The history of fuel additives
Since the beginning of the automobile industry, oil companies have always been concerned with adapting fuels to market needs. They used additives to improve the quality of fuel bases in refineries and to increase the performance of their products.
The story of fuel additives started during World War I when the society General Motors sought to reduce the rattling trend of gasoline engines. At this time, auto-ignition phenomena are frequent and very destructive for engines. In 1921, researchers T. Midgley and Th-A. Boyd discovered the remarkable anti-dastonishing properties of tetraethyl lead.
In 1923, the US Air Force adopted the lead alkyles already used in gas cars, for its planes. It will be Europe’s turn a few years later. After several decades of use, the lead alkyls will eventually be abandoned (first in the United States, from the 1970s) to be replaced by fuel bases of better quality, produced in refineries. The additives industry was born.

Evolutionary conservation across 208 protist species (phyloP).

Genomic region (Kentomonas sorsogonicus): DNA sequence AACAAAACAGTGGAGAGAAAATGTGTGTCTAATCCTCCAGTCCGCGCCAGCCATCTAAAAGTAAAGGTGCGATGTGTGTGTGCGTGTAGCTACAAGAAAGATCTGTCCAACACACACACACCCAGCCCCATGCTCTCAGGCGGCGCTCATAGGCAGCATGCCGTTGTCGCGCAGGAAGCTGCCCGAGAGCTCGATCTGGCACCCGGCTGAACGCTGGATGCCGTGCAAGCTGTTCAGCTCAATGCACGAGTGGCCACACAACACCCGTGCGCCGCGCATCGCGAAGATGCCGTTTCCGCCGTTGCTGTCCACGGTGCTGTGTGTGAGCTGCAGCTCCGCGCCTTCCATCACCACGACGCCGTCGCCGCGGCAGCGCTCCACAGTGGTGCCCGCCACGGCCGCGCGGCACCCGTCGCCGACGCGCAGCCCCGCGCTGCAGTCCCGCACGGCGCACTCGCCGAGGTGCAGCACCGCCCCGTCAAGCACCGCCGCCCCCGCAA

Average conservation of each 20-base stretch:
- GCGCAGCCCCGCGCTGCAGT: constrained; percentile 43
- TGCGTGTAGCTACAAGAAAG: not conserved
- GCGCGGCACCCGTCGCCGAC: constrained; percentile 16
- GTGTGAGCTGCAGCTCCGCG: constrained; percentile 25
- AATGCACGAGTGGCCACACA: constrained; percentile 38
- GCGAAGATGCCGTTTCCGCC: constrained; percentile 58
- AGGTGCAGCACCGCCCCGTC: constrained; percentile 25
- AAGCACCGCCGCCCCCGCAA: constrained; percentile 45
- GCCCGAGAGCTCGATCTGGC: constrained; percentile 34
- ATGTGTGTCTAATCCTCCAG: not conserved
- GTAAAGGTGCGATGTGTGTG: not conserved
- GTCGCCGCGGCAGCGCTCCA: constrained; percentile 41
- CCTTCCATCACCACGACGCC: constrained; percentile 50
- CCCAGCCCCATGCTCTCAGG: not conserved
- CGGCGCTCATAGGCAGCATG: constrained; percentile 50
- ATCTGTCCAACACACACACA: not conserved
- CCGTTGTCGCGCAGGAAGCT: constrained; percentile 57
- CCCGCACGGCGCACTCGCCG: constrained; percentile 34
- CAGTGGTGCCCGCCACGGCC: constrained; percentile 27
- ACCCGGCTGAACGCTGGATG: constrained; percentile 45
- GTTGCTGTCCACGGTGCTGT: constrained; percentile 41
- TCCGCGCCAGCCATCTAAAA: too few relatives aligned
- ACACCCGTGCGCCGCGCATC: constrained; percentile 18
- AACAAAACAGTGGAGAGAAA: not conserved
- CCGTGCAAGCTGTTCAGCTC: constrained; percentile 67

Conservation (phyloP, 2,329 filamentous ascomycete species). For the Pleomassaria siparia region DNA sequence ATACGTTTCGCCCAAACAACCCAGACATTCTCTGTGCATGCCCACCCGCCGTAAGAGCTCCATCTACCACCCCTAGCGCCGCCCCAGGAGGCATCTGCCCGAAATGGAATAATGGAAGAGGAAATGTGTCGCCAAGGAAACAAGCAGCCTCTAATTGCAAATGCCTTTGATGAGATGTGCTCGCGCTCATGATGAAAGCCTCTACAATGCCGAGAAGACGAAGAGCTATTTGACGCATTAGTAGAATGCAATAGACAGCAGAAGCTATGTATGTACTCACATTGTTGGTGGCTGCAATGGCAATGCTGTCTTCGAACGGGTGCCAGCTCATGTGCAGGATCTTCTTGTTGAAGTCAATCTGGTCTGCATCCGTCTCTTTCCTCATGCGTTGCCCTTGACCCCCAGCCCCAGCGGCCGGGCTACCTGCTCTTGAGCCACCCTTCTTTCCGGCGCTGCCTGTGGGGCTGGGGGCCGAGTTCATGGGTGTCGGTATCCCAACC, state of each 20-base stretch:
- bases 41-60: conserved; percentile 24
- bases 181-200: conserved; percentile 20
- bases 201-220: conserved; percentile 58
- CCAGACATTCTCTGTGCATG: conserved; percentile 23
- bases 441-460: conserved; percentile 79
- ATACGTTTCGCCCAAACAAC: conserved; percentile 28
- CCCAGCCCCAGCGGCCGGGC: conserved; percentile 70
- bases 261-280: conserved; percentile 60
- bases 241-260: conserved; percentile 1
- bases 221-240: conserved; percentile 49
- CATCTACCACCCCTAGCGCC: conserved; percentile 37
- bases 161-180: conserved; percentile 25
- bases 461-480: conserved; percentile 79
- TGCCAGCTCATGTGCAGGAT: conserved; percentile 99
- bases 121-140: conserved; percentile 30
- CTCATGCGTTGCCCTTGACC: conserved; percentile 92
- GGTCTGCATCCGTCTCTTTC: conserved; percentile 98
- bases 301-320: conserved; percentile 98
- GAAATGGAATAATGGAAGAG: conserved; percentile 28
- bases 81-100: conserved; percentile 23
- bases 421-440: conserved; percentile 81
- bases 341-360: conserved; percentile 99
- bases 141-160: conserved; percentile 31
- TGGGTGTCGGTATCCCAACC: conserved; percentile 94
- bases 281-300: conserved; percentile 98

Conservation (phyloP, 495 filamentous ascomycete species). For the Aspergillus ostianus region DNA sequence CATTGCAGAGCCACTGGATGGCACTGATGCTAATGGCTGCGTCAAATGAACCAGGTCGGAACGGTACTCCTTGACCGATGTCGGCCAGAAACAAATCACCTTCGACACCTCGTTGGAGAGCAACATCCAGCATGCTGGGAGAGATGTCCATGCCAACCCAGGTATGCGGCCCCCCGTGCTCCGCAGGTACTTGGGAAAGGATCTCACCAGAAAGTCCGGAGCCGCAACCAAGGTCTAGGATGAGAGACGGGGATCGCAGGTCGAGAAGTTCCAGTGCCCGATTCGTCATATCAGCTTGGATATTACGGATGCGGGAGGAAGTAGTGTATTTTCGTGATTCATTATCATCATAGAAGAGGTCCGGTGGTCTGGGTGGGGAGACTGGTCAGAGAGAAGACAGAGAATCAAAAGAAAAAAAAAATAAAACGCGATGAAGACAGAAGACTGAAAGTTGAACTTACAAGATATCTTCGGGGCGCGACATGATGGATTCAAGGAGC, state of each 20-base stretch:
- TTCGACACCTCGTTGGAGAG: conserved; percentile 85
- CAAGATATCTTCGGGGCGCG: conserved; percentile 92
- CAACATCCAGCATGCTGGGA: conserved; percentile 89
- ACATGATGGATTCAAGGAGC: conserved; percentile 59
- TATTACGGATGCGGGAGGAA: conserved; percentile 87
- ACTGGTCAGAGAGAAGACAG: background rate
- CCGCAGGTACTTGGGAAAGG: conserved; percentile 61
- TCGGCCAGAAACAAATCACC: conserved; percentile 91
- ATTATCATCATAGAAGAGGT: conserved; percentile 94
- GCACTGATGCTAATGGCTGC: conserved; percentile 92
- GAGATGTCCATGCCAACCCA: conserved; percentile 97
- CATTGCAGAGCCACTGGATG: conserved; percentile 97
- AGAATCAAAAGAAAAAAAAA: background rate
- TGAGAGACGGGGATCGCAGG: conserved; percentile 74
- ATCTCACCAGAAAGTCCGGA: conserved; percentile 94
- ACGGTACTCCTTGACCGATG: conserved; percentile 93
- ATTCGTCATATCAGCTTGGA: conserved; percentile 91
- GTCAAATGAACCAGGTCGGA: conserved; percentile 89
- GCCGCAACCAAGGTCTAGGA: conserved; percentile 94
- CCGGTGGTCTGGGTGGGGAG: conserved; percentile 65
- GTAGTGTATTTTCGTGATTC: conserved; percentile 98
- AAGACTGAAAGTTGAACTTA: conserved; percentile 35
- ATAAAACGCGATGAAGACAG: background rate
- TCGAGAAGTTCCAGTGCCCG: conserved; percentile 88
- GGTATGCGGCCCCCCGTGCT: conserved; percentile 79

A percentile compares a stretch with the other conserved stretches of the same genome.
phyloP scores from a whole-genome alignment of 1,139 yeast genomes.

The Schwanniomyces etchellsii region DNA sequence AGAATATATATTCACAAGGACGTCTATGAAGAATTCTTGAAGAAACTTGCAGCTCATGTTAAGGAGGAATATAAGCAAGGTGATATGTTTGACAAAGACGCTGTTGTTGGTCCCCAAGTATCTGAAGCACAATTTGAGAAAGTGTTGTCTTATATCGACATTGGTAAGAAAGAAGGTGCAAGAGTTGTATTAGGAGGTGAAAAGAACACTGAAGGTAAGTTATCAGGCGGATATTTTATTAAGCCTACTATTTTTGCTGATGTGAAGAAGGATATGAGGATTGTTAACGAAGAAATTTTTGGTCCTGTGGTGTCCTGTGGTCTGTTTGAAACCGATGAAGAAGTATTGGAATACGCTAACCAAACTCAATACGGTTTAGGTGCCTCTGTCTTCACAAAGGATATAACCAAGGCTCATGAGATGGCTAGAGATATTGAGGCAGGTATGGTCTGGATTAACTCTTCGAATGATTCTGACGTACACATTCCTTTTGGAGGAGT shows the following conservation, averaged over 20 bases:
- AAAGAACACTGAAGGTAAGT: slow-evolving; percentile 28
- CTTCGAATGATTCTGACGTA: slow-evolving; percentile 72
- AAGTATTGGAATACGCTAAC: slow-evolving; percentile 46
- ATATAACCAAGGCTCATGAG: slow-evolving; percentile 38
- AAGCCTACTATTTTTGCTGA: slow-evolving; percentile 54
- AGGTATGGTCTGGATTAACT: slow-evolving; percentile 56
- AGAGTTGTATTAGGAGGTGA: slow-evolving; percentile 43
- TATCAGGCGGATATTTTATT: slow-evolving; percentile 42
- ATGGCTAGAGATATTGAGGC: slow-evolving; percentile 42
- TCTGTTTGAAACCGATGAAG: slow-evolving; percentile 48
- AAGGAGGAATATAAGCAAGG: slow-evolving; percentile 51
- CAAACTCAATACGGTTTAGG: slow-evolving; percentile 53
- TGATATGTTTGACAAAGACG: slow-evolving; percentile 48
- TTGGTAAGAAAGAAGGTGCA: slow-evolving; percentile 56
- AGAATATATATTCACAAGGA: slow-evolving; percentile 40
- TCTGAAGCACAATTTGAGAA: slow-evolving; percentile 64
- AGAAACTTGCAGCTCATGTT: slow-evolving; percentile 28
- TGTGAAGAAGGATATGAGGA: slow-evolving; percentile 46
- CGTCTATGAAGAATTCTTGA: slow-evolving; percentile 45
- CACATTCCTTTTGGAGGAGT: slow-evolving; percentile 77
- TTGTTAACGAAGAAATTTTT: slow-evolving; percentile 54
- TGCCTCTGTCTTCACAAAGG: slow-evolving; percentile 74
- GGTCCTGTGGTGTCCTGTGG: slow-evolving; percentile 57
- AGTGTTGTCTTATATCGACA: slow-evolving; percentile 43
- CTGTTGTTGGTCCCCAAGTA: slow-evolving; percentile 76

At the end of the 1940s, frost inhibitors were the researchers response to the problems encountered by taxi drivers during cold and wet days. The first solution (use of alcohol) was quickly replaced by so-called filmogenic agents, whose main property, detergency, will become of prime importance.
The first diesel additives didn’t really appear until the early 1960s, with the marketing of diesel technologies. These include filterability enhancers that prevent the crystallization of paraffins and the freezing of low-temperature diesel fuel, but also, as for the petrol technologies, detergents to ensure the cleanliness of engines.
Thus, since the spectacular development of the automobile at the beginning of the century, oil tankers have always been concerned to adapt the quantity and the quality of fuels to the market needs, thanks to the reformulation and improvement of the quality of fuel bases in refineries (conversion units, hydrotreatment units, etc.) and also the use of specification additives.